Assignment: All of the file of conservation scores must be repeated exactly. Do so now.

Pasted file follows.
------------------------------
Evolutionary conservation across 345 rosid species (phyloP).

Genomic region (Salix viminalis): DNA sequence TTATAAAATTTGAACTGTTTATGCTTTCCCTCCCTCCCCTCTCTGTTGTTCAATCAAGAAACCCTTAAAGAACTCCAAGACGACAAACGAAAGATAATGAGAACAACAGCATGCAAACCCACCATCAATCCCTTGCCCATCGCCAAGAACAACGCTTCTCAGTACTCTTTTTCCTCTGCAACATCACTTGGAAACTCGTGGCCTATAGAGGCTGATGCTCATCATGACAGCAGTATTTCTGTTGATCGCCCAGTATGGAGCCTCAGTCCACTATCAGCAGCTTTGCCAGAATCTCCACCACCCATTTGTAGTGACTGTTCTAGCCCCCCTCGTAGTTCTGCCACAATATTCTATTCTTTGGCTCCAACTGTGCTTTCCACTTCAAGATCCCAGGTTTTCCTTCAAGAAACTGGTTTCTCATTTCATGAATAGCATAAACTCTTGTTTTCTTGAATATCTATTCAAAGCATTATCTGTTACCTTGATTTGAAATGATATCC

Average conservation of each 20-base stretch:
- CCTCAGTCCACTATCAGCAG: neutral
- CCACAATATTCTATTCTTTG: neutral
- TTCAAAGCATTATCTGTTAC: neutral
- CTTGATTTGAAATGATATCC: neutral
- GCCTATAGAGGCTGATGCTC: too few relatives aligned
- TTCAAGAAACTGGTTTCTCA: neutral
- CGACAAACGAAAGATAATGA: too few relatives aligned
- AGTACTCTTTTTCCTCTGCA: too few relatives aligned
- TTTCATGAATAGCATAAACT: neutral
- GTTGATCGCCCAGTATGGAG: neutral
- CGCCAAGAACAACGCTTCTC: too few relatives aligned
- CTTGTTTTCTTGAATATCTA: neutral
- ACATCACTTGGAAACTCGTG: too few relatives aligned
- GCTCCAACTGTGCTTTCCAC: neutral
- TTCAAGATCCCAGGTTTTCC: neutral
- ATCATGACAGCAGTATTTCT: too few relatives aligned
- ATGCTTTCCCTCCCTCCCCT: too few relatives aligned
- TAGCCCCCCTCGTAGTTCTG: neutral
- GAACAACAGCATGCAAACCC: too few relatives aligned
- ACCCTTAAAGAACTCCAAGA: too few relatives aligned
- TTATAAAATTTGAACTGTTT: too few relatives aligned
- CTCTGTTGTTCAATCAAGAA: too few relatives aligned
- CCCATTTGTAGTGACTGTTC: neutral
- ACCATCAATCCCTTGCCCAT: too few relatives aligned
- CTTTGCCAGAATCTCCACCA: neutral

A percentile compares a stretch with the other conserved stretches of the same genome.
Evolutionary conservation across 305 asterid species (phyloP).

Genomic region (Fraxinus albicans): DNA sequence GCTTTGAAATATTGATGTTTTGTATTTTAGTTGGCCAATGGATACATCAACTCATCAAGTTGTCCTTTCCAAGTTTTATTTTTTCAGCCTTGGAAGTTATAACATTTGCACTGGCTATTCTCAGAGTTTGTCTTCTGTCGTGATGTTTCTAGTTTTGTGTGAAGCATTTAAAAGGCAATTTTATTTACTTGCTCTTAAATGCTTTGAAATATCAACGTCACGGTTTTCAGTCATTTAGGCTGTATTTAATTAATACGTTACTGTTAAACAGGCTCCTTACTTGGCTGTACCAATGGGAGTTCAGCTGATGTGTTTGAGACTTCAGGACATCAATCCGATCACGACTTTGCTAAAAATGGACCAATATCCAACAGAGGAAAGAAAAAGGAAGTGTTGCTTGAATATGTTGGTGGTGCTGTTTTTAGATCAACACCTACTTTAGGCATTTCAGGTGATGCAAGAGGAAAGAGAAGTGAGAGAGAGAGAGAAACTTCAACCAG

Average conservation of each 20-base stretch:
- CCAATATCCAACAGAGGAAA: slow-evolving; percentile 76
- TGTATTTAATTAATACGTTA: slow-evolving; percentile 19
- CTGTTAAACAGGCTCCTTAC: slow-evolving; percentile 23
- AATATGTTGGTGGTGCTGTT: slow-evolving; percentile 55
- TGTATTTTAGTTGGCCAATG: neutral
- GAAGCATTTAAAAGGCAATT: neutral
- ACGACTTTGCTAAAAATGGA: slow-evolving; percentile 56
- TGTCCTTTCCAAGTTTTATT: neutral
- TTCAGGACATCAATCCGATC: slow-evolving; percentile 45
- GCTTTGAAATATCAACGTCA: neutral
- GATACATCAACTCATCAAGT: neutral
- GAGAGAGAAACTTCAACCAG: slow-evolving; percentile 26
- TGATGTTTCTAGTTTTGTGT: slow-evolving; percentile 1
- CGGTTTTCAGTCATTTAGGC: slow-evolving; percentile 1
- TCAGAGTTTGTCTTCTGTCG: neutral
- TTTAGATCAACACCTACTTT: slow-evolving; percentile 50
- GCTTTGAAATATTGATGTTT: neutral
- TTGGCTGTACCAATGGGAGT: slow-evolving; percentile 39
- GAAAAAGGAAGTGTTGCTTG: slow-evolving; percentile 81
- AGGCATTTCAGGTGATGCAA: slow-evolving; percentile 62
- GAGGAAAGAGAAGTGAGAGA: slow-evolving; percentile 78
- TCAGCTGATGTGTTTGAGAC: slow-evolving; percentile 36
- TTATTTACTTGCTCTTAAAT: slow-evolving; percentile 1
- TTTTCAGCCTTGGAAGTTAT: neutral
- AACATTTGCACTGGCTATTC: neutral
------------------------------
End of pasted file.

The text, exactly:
Evolutionary conservation across 345 rosid species (phyloP).

Genomic region (Salix viminalis): DNA sequence TTATAAAATTTGAACTGTTTATGCTTTCCCTCCCTCCCCTCTCTGTTGTTCAATCAAGAAACCCTTAAAGAACTCCAAGACGACAAACGAAAGATAATGAGAACAACAGCATGCAAACCCACCATCAATCCCTTGCCCATCGCCAAGAACAACGCTTCTCAGTACTCTTTTTCCTCTGCAACATCACTTGGAAACTCGTGGCCTATAGAGGCTGATGCTCATCATGACAGCAGTATTTCTGTTGATCGCCCAGTATGGAGCCTCAGTCCACTATCAGCAGCTTTGCCAGAATCTCCACCACCCATTTGTAGTGACTGTTCTAGCCCCCCTCGTAGTTCTGCCACAATATTCTATTCTTTGGCTCCAACTGTGCTTTCCACTTCAAGATCCCAGGTTTTCCTTCAAGAAACTGGTTTCTCATTTCATGAATAGCATAAACTCTTGTTTTCTTGAATATCTATTCAAAGCATTATCTGTTACCTTGATTTGAAATGATATCC

Average conservation of each 20-base stretch:
- CCTCAGTCCACTATCAGCAG: neutral
- CCACAATATTCTATTCTTTG: neutral
- TTCAAAGCATTATCTGTTAC: neutral
- CTTGATTTGAAATGATATCC: neutral
- GCCTATAGAGGCTGATGCTC: too few relatives aligned
- TTCAAGAAACTGGTTTCTCA: neutral
- CGACAAACGAAAGATAATGA: too few relatives aligned
- AGTACTCTTTTTCCTCTGCA: too few relatives aligned
- TTTCATGAATAGCATAAACT: neutral
- GTTGATCGCCCAGTATGGAG: neutral
- CGCCAAGAACAACGCTTCTC: too few relatives aligned
- CTTGTTTTCTTGAATATCTA: neutral
- ACATCACTTGGAAACTCGTG: too few relatives aligned
- GCTCCAACTGTGCTTTCCAC: neutral
- TTCAAGATCCCAGGTTTTCC: neutral
- ATCATGACAGCAGTATTTCT: too few relatives aligned
- ATGCTTTCCCTCCCTCCCCT: too few relatives aligned
- TAGCCCCCCTCGTAGTTCTG: neutral
- GAACAACAGCATGCAAACCC: too few relatives aligned
- ACCCTTAAAGAACTCCAAGA: too few relatives aligned
- TTATAAAATTTGAACTGTTT: too few relatives aligned
- CTCTGTTGTTCAATCAAGAA: too few relatives aligned
- CCCATTTGTAGTGACTGTTC: neutral
- ACCATCAATCCCTTGCCCAT: too few relatives aligned
- CTTTGCCAGAATCTCCACCA: neutral

A percentile compares a stretch with the other conserved stretches of the same genome.
Evolutionary conservation across 305 asterid species (phyloP).

Genomic region (Fraxinus albicans): DNA sequence GCTTTGAAATATTGATGTTTTGTATTTTAGTTGGCCAATGGATACATCAACTCATCAAGTTGTCCTTTCCAAGTTTTATTTTTTCAGCCTTGGAAGTTATAACATTTGCACTGGCTATTCTCAGAGTTTGTCTTCTGTCGTGATGTTTCTAGTTTTGTGTGAAGCATTTAAAAGGCAATTTTATTTACTTGCTCTTAAATGCTTTGAAATATCAACGTCACGGTTTTCAGTCATTTAGGCTGTATTTAATTAATACGTTACTGTTAAACAGGCTCCTTACTTGGCTGTACCAATGGGAGTTCAGCTGATGTGTTTGAGACTTCAGGACATCAATCCGATCACGACTTTGCTAAAAATGGACCAATATCCAACAGAGGAAAGAAAAAGGAAGTGTTGCTTGAATATGTTGGTGGTGCTGTTTTTAGATCAACACCTACTTTAGGCATTTCAGGTGATGCAAGAGGAAAGAGAAGTGAGAGAGAGAGAGAAACTTCAACCAG

Average conservation of each 20-base stretch:
- CCAATATCCAACAGAGGAAA: slow-evolving; percentile 76
- TGTATTTAATTAATACGTTA: slow-evolving; percentile 19
- CTGTTAAACAGGCTCCTTAC: slow-evolving; percentile 23
- AATATGTTGGTGGTGCTGTT: slow-evolving; percentile 55
- TGTATTTTAGTTGGCCAATG: neutral
- GAAGCATTTAAAAGGCAATT: neutral
- ACGACTTTGCTAAAAATGGA: slow-evolving; percentile 56
- TGTCCTTTCCAAGTTTTATT: neutral
- TTCAGGACATCAATCCGATC: slow-evolving; percentile 45
- GCTTTGAAATATCAACGTCA: neutral
- GATACATCAACTCATCAAGT: neutral
- GAGAGAGAAACTTCAACCAG: slow-evolving; percentile 26
- TGATGTTTCTAGTTTTGTGT: slow-evolving; percentile 1
- CGGTTTTCAGTCATTTAGGC: slow-evolving; percentile 1
- TCAGAGTTTGTCTTCTGTCG: neutral
- TTTAGATCAACACCTACTTT: slow-evolving; percentile 50
- GCTTTGAAATATTGATGTTT: neutral
- TTGGCTGTACCAATGGGAGT: slow-evolving; percentile 39
- GAAAAAGGAAGTGTTGCTTG: slow-evolving; percentile 81
- AGGCATTTCAGGTGATGCAA: slow-evolving; percentile 62
- GAGGAAAGAGAAGTGAGAGA: slow-evolving; percentile 78
- TCAGCTGATGTGTTTGAGAC: slow-evolving; percentile 36
- TTATTTACTTGCTCTTAAAT: slow-evolving; percentile 1
- TTTTCAGCCTTGGAAGTTAT: neutral
- AACATTTGCACTGGCTATTC: neutral